How do you say 'I need to' in Welsh?

I’m really sorry for the silly question. I know the answer of how to say it is in the first challenge but I have searched online for the way that they say and I can’t seem to find it anywhere! I just would like to see it written down, that’s all, just to check that I’m saying it right! I have been listening to the South Wales version.

Mae eisiau i fi. It’s in the vocabulary list for challenge 1.



Related to Mia’s question,

I understand Mae eisiau i fi but also came across the word “isie” Does it mean the same?

I know dw i’n moyn [slang for want] locally but they also seem to use angen or eisiau for need?

I would be grateful for opinions please. I live in Gorslas, Llanelli

Thank you

Isie is an alternate spelling.

1 Like

Yes, that’s actually the same word, just written as it would be spoken rather than in it’s written form.

and “dwi’n moyn” isn’t slang, it is a fully correct way of saying “I want” that’s used mostly in the South.


Thank you so much for the quick replies.


In the Northern course you would hear " Dw i angen" for " I need" or also “mae angen i mi” .


dw i’n moyn [slang for want]

I’m pretty sure “dw i’n moyn” is not slang but simply a regional “Southern” way of saying “I want”.
Being a needy person, I say it several times a day. :smile:
edit: I’m glad to see that @siaronjames made the same point before me. :slight_smile:

The topic of moyn/eisiau/angen and the pronunciation variants (ishe, isho) is dealt with elsewhere. I’ll try and find the link if no-one gets there first.


Dw i angen is perfectly OK for I need as well, both with things and actions. §396 :scream:

Dw i angen rhagor o goffi
I need more coffee

Dw i angen dal y bws nesa
I need to catch the next bus

Note no yn! :slight_smile:


I need to = I must ? rather than I want/need something - Mae rhaid i fi

1 Like

Along the same lines, I’m OK with saying I need to do something, “mae eisiau i fi fynd” / “I need to go” but what about needing something? How would you say “We need milk” or “I need bread”? Is it just “Mae eisiau i fara”? Is that even correct? But this doesn’t convey the sense that I need it, just that it is needed.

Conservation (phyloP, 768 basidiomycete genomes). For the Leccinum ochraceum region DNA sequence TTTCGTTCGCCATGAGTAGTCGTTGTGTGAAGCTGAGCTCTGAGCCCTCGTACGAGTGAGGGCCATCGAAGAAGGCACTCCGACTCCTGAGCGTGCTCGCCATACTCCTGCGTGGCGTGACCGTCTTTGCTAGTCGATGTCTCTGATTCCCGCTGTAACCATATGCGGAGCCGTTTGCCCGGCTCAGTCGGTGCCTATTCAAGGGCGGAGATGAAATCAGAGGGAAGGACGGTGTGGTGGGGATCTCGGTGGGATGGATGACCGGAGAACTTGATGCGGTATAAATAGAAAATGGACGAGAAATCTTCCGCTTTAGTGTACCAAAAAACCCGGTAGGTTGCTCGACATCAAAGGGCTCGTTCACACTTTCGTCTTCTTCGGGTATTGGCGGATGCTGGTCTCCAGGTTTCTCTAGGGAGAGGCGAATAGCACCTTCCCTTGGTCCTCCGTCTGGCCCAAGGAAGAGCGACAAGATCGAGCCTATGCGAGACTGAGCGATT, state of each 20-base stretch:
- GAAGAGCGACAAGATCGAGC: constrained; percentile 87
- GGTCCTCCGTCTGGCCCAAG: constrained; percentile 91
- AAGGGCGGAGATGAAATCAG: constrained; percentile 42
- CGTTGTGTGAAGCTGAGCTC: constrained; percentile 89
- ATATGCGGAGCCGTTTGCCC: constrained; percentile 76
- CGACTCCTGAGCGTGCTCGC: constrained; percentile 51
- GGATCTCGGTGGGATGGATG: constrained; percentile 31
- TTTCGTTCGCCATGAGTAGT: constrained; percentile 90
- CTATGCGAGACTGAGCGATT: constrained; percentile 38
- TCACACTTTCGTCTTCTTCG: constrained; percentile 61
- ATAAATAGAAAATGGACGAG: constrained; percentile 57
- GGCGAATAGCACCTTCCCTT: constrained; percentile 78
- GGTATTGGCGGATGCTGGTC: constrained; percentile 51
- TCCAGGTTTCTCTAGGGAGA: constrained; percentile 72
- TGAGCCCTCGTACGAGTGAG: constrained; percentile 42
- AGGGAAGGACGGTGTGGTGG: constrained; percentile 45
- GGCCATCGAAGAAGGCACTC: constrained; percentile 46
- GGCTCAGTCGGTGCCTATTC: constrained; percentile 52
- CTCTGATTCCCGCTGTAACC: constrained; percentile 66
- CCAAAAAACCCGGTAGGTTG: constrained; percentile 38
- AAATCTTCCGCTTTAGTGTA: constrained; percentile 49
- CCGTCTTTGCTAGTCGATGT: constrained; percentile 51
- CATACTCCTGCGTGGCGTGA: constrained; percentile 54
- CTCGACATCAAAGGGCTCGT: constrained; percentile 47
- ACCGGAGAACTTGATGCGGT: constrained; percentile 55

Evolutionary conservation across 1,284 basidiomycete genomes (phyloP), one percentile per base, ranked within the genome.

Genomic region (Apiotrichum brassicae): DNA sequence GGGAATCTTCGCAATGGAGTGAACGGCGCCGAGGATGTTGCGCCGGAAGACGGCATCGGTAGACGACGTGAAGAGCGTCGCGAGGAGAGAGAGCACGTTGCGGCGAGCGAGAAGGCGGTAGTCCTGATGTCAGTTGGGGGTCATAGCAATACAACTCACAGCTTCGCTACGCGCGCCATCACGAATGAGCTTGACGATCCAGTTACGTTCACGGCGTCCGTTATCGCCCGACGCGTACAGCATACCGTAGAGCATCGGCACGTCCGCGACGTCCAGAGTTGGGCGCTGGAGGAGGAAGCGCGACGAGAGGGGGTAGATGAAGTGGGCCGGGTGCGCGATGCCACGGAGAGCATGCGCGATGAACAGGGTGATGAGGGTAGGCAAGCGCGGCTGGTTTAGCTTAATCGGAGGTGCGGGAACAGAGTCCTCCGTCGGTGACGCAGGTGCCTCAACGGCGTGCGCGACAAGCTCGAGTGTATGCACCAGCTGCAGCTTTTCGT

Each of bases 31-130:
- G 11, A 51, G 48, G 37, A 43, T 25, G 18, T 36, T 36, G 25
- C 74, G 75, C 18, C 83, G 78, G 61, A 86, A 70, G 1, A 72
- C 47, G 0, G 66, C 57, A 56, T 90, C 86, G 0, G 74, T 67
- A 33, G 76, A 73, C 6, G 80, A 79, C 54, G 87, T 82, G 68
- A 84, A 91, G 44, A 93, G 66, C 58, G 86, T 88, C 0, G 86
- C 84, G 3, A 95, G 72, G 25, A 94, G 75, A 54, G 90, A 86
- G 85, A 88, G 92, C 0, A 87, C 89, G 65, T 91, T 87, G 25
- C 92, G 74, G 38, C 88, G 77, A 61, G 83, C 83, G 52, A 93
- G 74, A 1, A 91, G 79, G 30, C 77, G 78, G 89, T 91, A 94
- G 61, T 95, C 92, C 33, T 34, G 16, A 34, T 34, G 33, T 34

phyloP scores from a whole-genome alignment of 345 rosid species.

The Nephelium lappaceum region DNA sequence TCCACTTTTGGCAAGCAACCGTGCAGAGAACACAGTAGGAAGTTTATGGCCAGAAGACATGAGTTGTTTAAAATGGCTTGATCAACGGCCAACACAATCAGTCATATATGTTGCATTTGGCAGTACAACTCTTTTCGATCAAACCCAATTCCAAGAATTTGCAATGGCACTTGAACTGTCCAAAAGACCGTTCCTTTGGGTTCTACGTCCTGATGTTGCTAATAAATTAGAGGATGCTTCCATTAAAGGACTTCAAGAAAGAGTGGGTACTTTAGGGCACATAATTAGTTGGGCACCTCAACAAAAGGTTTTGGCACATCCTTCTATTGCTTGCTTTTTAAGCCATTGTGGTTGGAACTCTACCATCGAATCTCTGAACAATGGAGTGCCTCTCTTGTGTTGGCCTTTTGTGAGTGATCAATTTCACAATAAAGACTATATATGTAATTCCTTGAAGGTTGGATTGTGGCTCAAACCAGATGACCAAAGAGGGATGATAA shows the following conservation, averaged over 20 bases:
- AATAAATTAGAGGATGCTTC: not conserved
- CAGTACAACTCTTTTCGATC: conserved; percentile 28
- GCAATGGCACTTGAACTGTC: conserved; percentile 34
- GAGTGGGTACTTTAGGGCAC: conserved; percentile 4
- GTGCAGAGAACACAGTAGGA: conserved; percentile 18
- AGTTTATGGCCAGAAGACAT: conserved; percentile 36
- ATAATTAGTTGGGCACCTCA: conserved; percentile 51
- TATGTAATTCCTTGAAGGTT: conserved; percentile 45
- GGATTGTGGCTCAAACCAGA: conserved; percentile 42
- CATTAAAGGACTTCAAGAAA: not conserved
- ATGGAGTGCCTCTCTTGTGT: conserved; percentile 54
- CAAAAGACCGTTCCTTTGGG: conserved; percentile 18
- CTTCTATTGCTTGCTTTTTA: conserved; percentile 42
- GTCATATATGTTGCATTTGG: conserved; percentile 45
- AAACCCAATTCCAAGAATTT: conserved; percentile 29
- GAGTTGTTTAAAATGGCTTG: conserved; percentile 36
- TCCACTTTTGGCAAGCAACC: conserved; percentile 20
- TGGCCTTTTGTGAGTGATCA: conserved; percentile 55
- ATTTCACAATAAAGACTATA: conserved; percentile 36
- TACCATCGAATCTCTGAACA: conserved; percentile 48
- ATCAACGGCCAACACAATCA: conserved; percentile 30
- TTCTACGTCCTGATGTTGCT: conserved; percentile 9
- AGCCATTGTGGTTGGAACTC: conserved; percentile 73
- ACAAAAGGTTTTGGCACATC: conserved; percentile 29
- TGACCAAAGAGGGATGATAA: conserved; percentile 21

Dan ni angen llefrith
Dw i angen bara


1 Like

Thanks. Is there an “eisiau” version?

Yes - you can say

Mae eisiau bara arna i

if you like. My experience is that angen is more common for need in most contexts these days…then again, as we all know, Welsh is famous for variations in usage, isn’t it?

1 Like

I think you might also hear ‘mae eisiau bara arna i’ down south - or I might be imagining that - @Iestyn might be able to shed some more light on this… :slight_smile:

1 Like

Blimey, this Welsh thing is complicated. I might just stick to shouting at the dogs. Although, weirdly, they seem to have started to understand “Beth am i ni fynd am dro?”


I don’t think I ever use the word ‘angen’ - unless I’m talking to someone from north Wales :slight_smile: - mae isie rhywbeth arna i is what comes naturally.


On the subject of no “yn”, Brigitte above gave the (also northern) variant of:

“mae angen i mi” which I also would have written / said (without “yn”).
(although I might also have said “mae angen i fi”).

Can you confirm that it’s correct not to use “yn” here?
(I automatically found myself not using it, btw).

I ask because I’m pretty sure with “rhaid”, you definitely need “yn”, i.e.

“mae’n rhaid i mi” (or “fi”).

Why would there be a difference between “rhaid” and “angen” in this case?

Many thanks in advance.

I confirm.

No you don’t. Not only is the yn optional (and less frequent) with rhaid, but also the whole Mae (+ optional yn) can be and is dropped. All these are therefore correct:

Mae’n rhaid i mi fynd
Mae rhaid i mi fynd
Rhaid i mi fynd
I have to go

with the last one my personal preference.

In other tenses you can’t drop the verb (in other words: no verb with rhaid = default present), and the yn again is optional. I wouldn’t use it myself.

Roedd yn rhaid i mi fynd
Roedd rhaid i mi fynd
I had to go


Many thanks for taking the trouble to explain it so fully Gareth. :slight_smile: